• Portable and precise trace gas analyser measures GHG emissions at Oktoberfest

Air Monitoring

Portable and precise trace gas analyser measures GHG emissions at Oktoberfest

Apr 03 2024

A recent article, published in the scientific journal ‘Earth’s Future’ examines how Munich’s famous Oktoberfest celebration affects local greenhouse gas (GHG) emissions. Professor Jia Chen, Professor & Head of Environmental Sensing and Modelling at the Technical University of Munich (TUM), and her team are evaluating the data provided.

Professor Chen’s group is globally renowned for their considerable contributions, over several years, to developing an improvement of how we understand the relationship between GHG emissions and its effects on urban environments. Long-term measurement data of levels of carbon dioxide (CO2), carbon monoxide (CO), and methane (CH4) in Munich were examined and it was clear that methane emissions rose significantly during Oktoberfest.

To investigate the concurrent rise in greenhouse gas levels, Professor Chen’s team monitored and recorded methane emissions and ascertained potential sources at the event. The team walked around Oktoberfest’s perimeter, measuring methane concentrations while on the move. Areas with higher methane concentrations were near a source of the emissions. This monitoring was carried out throughout the whole of the 2 week festival, for 8 – 12 hours every day. TUM researchers used trace gas analysers to find and quantify methane emissions and thereby identify the source of these emissions. Professor Chen’s team opted for LI-COR’s LI-7810 CH4/CO2/H2O Trace Gas Analyser because of its speed, precision and portability.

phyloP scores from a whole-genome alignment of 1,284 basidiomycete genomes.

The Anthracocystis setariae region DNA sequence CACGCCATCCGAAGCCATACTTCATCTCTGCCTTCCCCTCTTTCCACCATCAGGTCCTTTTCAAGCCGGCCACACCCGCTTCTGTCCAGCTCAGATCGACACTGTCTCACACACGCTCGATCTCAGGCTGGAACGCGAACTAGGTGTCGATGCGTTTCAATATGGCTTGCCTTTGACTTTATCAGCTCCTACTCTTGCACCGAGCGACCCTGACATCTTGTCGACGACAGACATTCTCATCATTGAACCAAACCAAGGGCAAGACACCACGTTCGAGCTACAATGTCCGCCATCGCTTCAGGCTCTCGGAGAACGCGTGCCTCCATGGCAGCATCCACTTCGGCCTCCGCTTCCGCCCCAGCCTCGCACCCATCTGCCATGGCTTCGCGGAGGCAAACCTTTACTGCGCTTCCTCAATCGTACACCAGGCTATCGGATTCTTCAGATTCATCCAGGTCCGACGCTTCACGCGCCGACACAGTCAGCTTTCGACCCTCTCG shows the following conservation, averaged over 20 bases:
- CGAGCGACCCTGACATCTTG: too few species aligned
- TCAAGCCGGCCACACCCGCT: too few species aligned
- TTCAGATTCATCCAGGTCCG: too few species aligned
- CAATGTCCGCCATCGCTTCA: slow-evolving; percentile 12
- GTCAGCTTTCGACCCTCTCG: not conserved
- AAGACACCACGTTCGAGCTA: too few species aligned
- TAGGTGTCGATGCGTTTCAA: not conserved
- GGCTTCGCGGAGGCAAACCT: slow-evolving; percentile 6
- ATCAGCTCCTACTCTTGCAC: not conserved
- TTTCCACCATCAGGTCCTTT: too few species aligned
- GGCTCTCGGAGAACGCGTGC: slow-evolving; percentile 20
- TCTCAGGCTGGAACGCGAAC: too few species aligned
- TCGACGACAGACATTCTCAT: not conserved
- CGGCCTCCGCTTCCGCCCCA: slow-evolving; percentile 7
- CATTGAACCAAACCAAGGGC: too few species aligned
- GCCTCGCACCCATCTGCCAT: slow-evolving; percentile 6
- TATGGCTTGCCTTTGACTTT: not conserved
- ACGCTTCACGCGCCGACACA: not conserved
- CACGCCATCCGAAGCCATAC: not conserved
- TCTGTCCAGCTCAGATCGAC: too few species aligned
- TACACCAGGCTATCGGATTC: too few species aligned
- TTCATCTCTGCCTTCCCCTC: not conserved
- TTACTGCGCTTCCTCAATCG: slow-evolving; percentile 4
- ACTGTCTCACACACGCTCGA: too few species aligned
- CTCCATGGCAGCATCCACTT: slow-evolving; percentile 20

Professor Chen and her associates were delighted with the performance of the instrument; she stated, “The LI-COR instrument is reliable and easy to use. It is well suited for real-time measurement and monitoring,”

Professor Chen believes that using several different measurement techniques will enable her team to create a complete overview of the total emissions generated as a result of Oktoberfest and to pinpoint the source of these emissions. The techniques include taking total carbon column measurements, which depend on a fixed network of instruments combined with source location, which relies on more mobile methods. These measurements, combined with wind speed and direction details and GPS location data make it possible to create a comprehensive map detailing GHG levels and their possible sources.


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IET 34.2 March 2024

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